disasters. One way to reduce the impacts of disasters on the nation and its communities is to invest in enhancing resilience.

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FIGURE 1.1 Areas in the United States affected by large weather disasters in 2011. HVRI = Hazards and Vulnerability Research Institute. Source: S. Cutter/HVRI.

The large amounts of money the federal government spends in responding to disasters are one indicator of the urgency of the need to increase the nation’s resilience to these events. These expenditures are borne by the entire nation and have been growing steadily for the last 60 years, both in absolute terms and on a per capita basis. For example, in 1953, the first year of presidential disaster declarations, federal expenditures totaled $20.9 million (adjusted to 2009 dollars) or $0.13 per person. In 2009, with many more disaster declarations, the federal government conservatively spent $1.4 billion on federal disaster relief or the equivalent of about $4.75 per person.3 The past two decades in particular show highly devastating and costly events to the nation’s treasury: the 1994 Northridge earthquake led to federal expenditures of $11.6 billion in disaster relief, relief costs for the 2001 World Trade Center attack totaled $13.3 billion, and Hurricane Katrina alone in 2005 led to more than $48.7 billion in federal disaster relief costs. Importantly, these expenditures do not even include insured property or business interruption losses, which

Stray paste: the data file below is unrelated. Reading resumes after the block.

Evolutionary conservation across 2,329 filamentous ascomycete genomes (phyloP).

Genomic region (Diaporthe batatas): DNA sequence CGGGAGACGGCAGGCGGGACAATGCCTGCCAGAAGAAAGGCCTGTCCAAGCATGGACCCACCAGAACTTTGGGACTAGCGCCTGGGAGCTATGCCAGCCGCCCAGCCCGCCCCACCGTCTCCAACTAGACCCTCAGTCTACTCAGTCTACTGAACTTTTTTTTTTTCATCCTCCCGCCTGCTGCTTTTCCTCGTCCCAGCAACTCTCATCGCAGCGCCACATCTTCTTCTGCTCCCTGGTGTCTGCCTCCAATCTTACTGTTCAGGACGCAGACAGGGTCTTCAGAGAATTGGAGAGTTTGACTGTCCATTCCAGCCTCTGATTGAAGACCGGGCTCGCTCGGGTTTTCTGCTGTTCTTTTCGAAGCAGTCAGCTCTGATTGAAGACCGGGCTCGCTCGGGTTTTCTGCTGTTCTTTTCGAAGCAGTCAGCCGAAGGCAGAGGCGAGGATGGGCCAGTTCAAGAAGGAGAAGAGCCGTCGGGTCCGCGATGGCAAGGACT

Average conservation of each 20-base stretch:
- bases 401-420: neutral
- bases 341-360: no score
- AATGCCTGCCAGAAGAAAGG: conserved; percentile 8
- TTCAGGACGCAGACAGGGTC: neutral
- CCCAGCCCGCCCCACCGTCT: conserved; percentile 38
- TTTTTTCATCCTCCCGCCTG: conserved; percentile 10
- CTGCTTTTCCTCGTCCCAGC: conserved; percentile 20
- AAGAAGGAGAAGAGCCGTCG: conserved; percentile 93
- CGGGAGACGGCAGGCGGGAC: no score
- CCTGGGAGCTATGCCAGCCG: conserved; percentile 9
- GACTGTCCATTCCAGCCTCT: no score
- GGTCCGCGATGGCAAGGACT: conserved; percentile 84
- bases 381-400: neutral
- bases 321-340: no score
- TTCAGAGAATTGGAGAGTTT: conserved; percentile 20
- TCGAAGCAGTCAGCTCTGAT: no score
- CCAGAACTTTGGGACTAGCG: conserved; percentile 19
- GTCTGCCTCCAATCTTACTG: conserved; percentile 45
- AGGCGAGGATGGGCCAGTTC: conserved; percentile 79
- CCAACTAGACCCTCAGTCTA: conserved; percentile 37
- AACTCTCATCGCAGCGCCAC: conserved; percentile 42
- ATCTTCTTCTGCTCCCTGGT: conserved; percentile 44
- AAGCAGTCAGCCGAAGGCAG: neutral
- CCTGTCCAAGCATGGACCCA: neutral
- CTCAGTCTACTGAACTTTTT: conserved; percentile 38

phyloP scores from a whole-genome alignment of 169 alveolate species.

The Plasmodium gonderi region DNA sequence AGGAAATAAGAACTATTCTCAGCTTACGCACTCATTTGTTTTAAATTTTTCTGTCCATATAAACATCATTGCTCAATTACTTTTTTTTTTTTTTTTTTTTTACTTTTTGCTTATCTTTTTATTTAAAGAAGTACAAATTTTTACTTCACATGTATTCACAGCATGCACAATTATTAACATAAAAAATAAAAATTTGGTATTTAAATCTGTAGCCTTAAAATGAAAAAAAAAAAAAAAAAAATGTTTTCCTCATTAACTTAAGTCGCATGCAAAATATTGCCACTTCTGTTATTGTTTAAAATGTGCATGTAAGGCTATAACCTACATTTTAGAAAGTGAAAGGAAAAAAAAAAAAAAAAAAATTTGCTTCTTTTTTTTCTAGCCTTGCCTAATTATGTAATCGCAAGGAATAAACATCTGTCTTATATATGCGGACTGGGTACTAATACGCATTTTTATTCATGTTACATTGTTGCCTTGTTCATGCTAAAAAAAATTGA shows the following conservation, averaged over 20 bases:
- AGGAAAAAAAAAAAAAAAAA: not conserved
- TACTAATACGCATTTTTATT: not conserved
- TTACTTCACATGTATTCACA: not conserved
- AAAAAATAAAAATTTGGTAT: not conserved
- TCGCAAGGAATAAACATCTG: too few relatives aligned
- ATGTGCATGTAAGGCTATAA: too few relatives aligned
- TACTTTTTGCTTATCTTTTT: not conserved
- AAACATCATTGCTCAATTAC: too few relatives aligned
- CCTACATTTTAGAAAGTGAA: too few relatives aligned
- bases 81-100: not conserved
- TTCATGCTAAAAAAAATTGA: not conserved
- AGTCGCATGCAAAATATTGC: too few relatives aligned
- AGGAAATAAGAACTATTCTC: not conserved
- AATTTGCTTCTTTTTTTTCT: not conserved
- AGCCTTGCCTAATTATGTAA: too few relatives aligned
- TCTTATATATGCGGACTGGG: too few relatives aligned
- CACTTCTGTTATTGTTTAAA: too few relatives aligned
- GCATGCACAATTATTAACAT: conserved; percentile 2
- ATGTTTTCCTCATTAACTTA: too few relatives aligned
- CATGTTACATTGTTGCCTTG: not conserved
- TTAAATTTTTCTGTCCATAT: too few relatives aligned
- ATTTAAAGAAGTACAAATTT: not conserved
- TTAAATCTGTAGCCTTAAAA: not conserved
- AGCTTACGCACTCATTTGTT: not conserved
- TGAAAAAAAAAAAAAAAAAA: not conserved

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3 Computed from Federal Emergency Management Agency Presidential Disaster Declaration Data with totals adjusted to 2009 dollars.



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